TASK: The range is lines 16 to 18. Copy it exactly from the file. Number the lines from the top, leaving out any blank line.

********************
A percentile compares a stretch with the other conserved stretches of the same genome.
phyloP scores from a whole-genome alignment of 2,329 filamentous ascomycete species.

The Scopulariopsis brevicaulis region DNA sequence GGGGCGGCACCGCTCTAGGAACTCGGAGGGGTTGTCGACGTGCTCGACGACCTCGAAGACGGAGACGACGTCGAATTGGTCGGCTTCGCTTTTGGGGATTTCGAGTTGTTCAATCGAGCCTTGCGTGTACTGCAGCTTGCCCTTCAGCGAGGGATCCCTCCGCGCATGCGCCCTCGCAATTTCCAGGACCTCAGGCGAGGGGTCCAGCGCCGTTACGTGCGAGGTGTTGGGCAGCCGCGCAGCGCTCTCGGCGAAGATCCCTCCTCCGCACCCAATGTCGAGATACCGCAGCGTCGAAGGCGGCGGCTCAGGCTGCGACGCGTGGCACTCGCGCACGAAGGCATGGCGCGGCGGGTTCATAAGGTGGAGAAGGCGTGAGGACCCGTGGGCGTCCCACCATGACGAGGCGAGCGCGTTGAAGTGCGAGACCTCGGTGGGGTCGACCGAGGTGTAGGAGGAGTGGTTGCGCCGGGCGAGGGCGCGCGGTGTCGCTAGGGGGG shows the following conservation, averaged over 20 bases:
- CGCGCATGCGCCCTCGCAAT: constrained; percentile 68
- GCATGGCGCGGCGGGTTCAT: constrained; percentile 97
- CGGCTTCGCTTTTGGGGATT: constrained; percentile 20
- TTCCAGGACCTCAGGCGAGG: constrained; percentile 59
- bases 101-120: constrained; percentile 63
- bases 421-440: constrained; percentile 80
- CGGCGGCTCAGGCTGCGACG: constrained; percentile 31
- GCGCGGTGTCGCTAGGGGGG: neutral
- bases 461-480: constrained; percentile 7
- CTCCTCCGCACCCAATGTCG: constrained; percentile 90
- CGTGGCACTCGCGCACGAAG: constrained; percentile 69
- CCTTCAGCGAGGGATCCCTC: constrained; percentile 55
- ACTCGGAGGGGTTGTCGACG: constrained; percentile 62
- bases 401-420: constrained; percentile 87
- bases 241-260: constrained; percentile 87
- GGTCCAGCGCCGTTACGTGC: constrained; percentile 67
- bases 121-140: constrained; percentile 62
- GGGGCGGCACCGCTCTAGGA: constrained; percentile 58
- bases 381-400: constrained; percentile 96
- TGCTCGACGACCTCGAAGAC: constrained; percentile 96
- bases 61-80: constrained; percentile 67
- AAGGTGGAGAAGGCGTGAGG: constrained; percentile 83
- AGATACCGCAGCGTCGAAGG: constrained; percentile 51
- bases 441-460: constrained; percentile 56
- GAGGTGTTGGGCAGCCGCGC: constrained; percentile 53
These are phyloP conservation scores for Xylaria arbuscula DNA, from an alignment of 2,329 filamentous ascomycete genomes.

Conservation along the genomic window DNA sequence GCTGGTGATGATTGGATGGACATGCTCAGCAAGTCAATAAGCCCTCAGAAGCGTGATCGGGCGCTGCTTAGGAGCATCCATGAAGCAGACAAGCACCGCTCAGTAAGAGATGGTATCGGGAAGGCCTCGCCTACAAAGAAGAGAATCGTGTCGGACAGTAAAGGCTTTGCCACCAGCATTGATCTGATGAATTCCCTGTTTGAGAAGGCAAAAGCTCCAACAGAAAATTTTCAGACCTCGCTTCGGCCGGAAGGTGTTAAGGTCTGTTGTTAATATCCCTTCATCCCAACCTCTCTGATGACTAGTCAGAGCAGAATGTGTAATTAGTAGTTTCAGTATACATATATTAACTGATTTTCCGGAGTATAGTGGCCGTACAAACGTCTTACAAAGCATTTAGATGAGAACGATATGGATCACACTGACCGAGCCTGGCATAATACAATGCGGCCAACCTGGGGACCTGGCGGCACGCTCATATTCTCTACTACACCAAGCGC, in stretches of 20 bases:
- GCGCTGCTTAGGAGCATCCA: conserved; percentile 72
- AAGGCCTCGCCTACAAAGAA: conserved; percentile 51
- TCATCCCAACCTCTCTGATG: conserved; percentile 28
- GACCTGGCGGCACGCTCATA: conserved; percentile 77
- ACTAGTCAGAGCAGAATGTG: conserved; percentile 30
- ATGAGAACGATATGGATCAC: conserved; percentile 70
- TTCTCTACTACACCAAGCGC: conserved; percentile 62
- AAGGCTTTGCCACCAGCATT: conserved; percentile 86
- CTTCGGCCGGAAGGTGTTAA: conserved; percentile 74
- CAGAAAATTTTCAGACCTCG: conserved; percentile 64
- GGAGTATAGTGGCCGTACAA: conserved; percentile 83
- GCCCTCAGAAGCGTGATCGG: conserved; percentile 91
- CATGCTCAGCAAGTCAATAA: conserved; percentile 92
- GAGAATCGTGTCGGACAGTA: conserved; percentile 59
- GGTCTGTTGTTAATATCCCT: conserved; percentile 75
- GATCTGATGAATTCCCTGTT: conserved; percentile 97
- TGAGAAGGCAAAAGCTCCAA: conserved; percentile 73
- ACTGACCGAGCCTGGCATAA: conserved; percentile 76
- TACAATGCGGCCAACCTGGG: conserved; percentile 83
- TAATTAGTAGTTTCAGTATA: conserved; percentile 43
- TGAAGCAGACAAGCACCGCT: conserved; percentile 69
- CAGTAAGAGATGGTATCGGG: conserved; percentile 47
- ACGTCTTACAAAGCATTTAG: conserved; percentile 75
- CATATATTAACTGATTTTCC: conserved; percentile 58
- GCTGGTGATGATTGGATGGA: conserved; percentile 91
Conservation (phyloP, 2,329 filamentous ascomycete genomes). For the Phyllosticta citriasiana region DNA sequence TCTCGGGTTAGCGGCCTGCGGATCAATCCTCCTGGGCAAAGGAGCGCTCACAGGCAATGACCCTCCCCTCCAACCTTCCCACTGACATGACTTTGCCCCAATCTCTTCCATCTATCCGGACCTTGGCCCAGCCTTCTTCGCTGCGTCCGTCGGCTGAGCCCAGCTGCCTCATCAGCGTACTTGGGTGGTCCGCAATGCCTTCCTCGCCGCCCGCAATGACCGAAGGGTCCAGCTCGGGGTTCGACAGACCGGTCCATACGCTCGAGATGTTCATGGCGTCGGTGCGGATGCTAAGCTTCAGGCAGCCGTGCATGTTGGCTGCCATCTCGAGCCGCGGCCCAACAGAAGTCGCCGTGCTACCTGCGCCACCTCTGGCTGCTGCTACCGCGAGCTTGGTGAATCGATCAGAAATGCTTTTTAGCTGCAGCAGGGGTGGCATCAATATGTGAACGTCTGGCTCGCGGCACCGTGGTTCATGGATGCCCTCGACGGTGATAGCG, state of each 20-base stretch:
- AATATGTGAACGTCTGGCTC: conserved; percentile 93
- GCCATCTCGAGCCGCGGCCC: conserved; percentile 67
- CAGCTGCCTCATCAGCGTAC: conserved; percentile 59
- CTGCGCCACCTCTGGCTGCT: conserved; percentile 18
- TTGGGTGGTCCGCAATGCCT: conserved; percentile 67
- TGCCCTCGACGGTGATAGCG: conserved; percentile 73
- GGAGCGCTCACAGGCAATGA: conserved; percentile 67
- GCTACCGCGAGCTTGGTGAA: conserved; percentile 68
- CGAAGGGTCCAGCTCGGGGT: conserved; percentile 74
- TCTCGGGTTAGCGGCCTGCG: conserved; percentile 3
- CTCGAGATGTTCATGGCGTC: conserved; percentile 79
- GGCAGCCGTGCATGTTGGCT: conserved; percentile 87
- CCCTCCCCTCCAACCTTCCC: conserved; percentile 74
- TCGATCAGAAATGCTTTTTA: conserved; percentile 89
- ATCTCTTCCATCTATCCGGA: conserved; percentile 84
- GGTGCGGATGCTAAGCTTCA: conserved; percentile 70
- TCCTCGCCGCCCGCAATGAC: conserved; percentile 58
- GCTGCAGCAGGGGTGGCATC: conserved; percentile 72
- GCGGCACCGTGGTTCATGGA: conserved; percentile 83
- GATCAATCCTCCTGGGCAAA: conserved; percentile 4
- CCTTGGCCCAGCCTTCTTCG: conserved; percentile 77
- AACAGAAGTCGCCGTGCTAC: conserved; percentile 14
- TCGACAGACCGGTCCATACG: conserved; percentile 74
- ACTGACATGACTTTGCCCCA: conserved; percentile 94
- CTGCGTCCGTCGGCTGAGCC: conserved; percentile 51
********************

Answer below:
- ACTCGGAGGGGTTGTCGACG: constrained; percentile 62
- bases 401-420: constrained; percentile 87
- bases 241-260: constrained; percentile 87